A survey sponsored by potato growers surveys 20 randomly selected adults and asks each if their favorite vegetable is the potato.

A survey sponsored by a nutrition research surveys 20 randomly selected adults and asks each what their favorite vegetable is.

A hospital counts the number of boy babies born each day.

Click here for my explanation. You may have to right click and select â€śopen in a new tab or windowâ€ť depending on the form in which youâ€™ve received this document.

A continuous random variable takes on any numerical value in some interval, which may stretch all the way from \(-\infty\) to \(+\infty\). Every continuous random variable has a probability density function which describes how probability is distributed among its possible values. This function is different from the probability distribution function of a discrete random variable. Note the words â€śdistributionâ€ť and â€śdensity.â€ť The value of a probability density function is **not** a probability. In the case of a continuous random variable, the probability of an interval is given by the area under the density function above the interval. The probability of any specific value of a continuous random variable is always \(0\). For these random variables, probability is an **area** and **a line segment has no area.**

The most important type of continuous random variable has a normal probability density function.Such a random variable has a central peak with high probability for intervals near the peak and low probability for intervals far away from the peak. TThere are two parameters which chanracterize a normal random variable, the mean and the standard deviation. In the most important case, the standard normal distribution, the mean is \(0\) and the standard deviation is \(1\). The graph below shows a standard normal distribution and indicates that the probability of a value being less than 1.5. Strictly speaking it shows the probability of the interval from \(-4\) to \(+1.5\). However, the amount of probability (area) to the left of \(-4\) is essentially zero.

This is a function I created to do normal probability plots. It involves several tricks that I donâ€™t expect you to learn. However, learning to use it is easy and I do expect you to do that.

```
MyNormProb <- function(
lb = NA, # Lower bound
ub = NA, # Upper bound
mean = 0, # Mean
sd = 1, # Standard deviation
MyLabel = "Standard Normal RV" # Description of the variable
# This function produces a plot and the probability that
# a normal random variable with the given mean and
# standrard deviation falls between the given lower and
# upper bounds.
)
{
if (is.na(lb)) {lb <- mean - 4 * sd}
if (is.na(ub)) {ub <- mean + 4 * sd}
x <- seq(-4,4,length=1000)*sd + mean
hx <- dnorm(x,mean,sd)
plot(x, hx, type="n", xlab=MyLabel, ylab="Density",
main="Normal Distribution", axes=FALSE)
i <- x >= lb & x <= ub
lines(x, hx)
polygon(c(lb,x[i],ub), c(0,hx[i],0), col="red")
area <- pnorm(ub, mean, sd) - pnorm(lb, mean, sd)
result <- paste("P(",lb,"< ",MyLabel," <" ,ub,") =",
signif(area, digits=3))
mtext(result,3)
abline(0,0)
segments(x0 = mean, y0 = 0, x1 = mean, y1 = dnorm(mean,mean,sd))
return(area)
}
v <- MyNormProb(ub=1.5,MyLabel="Standard Normal Distribution")
```

How does one find normal probabiities? You have already learned that this can be done with tables. To solve the problem above, you would locate 1.5 in the border of the normal curve table and read the value .933 in the body of the table. That process is no longer necessary. The result is available throug the pnorm() function. for example, consider the following.

`pnorm(1.5)`

`## [1] 0.9331928`

The pnorm() function gives you the area under the standard normal curve to the left of its input value. If you want the are to the right, you subtract from 1, which is the entire area under the curve.

`1-pnorm(1.5)`

`## [1] 0.0668072`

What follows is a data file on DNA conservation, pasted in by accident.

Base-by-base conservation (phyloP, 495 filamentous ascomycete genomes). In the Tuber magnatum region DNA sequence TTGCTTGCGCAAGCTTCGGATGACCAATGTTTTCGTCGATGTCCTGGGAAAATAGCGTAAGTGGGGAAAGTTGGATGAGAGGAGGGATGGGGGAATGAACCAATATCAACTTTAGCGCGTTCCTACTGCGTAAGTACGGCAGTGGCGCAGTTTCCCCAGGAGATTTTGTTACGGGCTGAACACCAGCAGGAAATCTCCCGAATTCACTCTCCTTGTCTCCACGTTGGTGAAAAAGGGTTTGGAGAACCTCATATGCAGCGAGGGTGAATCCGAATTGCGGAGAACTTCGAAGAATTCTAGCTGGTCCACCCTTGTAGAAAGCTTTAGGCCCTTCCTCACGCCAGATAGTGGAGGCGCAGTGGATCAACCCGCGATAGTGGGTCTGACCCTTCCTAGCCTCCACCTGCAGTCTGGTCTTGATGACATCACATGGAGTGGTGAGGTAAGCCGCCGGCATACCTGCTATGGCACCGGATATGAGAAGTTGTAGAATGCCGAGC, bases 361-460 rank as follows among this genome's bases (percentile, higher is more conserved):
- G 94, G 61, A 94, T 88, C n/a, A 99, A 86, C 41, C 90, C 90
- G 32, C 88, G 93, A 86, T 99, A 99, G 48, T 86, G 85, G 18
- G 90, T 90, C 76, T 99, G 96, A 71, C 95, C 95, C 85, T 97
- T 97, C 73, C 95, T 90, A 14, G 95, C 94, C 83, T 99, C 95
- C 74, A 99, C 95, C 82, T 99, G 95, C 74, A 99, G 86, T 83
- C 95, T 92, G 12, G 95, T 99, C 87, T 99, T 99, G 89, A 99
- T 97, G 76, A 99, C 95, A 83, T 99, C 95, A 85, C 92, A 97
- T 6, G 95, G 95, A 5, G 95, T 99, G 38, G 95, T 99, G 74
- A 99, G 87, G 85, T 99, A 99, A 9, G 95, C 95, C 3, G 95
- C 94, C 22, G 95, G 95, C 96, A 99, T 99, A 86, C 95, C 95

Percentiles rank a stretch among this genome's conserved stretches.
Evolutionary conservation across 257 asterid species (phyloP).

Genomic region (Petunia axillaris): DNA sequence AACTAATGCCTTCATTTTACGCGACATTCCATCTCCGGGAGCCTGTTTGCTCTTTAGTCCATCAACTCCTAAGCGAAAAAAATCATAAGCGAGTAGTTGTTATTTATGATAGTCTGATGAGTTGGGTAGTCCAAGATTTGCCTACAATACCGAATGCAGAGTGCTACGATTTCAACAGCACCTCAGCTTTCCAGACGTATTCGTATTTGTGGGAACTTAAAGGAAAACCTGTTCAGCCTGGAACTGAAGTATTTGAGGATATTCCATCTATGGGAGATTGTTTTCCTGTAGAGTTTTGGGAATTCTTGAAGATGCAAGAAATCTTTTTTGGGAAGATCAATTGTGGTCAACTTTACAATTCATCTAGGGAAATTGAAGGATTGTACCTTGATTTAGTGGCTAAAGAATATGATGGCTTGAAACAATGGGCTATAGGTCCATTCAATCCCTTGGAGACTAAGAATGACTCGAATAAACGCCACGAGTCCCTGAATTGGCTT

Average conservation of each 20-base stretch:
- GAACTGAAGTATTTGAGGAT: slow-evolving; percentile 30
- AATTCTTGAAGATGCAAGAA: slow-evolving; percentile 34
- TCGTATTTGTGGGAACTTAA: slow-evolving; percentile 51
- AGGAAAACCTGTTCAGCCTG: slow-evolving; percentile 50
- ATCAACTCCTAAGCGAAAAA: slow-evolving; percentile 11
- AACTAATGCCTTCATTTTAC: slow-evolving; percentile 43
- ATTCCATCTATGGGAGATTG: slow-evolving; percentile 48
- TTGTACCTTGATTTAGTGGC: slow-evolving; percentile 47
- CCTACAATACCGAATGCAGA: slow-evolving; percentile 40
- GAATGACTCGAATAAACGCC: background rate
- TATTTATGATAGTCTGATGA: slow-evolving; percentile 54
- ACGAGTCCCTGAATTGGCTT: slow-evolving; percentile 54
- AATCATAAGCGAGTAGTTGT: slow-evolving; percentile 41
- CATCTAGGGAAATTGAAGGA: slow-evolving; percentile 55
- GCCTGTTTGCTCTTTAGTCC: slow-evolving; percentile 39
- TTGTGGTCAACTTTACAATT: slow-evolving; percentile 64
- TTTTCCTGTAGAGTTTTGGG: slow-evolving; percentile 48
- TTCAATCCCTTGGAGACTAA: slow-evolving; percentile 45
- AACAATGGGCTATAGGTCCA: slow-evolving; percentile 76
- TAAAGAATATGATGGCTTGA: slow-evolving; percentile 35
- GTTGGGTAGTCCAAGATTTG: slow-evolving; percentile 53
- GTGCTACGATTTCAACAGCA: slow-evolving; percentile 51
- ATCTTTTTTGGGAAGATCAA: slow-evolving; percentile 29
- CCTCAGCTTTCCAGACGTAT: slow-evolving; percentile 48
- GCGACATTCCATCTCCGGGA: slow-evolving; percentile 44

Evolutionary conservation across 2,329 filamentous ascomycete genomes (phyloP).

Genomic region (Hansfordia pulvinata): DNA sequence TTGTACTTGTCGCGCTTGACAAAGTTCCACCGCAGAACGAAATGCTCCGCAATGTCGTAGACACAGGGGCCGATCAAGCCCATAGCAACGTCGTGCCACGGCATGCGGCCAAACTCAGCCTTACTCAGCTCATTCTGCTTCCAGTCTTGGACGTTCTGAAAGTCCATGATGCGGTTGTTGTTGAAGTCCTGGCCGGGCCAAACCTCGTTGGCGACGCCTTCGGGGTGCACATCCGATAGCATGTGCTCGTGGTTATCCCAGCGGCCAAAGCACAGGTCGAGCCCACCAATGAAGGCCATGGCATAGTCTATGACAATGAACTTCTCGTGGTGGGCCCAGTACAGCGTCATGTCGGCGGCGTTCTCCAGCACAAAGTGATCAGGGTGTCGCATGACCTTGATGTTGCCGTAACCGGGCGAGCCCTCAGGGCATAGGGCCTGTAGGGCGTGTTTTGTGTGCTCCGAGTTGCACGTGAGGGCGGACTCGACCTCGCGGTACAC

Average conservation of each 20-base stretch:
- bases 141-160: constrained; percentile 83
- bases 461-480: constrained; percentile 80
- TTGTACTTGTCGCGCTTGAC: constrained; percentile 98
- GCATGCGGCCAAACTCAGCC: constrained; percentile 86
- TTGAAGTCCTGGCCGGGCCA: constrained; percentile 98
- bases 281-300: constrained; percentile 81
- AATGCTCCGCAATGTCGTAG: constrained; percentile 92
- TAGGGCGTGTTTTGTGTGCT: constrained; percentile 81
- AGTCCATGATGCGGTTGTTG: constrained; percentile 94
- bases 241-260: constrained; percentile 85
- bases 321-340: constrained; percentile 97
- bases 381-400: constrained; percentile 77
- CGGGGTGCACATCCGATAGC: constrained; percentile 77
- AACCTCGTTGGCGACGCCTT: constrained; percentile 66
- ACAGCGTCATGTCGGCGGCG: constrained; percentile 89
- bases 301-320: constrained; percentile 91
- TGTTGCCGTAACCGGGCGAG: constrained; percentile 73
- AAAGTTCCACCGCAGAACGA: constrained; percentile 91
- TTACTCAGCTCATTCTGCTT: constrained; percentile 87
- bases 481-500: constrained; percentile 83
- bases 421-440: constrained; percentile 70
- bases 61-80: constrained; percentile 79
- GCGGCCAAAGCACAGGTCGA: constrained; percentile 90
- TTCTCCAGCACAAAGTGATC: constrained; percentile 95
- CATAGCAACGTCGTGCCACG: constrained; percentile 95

Note that because of symmetry, this is the same as the area to the left of \(-1.5\).

`pnorm(-1.5)`

`## [1] 0.0668072`

Here are the graphical displays.

`v <-MyNormProb(ub=1.5,MyLabel = "Standard Normal")`

`v <-MyNormProb(lb=1.5,MyLabel = "Standard Normal")`

`v <-MyNormProb(ub=-1.5,MyLabel = "Standard Normal") `

To get an area (probability) between two values, we get the area to the left of the larger value and subtract the area to the left of the smaller value. For example, supoose we want the area under the normal curve between .8 and 2.4.

`pnorm(2.4) - pnorm(.8)`

`## [1] 0.2036579`

And hereâ€™s the picture.

`MyNormProb(lb=.8,ub=2.4,MyLabel="Standard Normal")`

`## [1] 0.2036579`

Most random variables with a normal distribution donâ€™t have means of $0% and standard deviations of \(1\). However, the family of normal distributions has a strong property of geometric similarity, which have allowed us to do everything by recasting the non-standard random variable as a standard normal random variable. Suppose we have to deal with a mean of 100 and a standard deviation of 10. We want to know the probbility that a randomly selected value will be less than 115. We think of 115 as being 1.5 standard deviations to the right of the mean. This is known as a z-score. Formally, we define the z-score as

\[z=\frac{x-\mu}{\sigma}\]

This can be reversed if our work leads us to a z-score and we need the value or values on the original scale of measuremt.

\[ x = z\sigma + \mu\]

In this example, \(x=115\), \(\mu=100\) and \(\sigma=10\). Doing the arithmetic, we get \(z=1.5\). In the pre-R era, it was necessary to compute the z-value and refer to the standard normal table. However, pnorm() is equipped to receive the values of \(\mu\) and \(\sigma\) as optional parameters (mean and sd respectively) and do the necessary transformations internally.

`pnorm(1.5)`

`## [1] 0.9331928`

`pnorm(115,mean=100,sd=10)`

`## [1] 0.9331928`

Sometimes we have to reverse the work done with pnorm(). The situation is that we have a probability either to the left or the right of a z-score and we want the z-score. For example, it is reasonable to ask what z-score would have 90% of the area to the left. With the table, we would look in the body of the table for .9 and read our answer from the borders of the table. With R, we use the qnorm() function, which is the inverse of the pnorm() function.

`qnorm(.9)`

`## [1] 1.281552`

Note what happens when we put this result back into pnorm().

`pnorm(1.281552)`

`## [1] 0.9000001`

We get a tiny bit of rounding error because the displayed result stopped short of displaying an obscene number of digits. We can make the result clearer by letting pnorm() have the result of qnorm() without human intervention.

`pnorm(qnorm(.9))`

`## [1] 0.9`

Note that qnorm() also accepts mean and sd as optional parameters, as does MyNormProb().

`qnorm(.9,mean=100,sd=15)`

`## [1] 119.2233`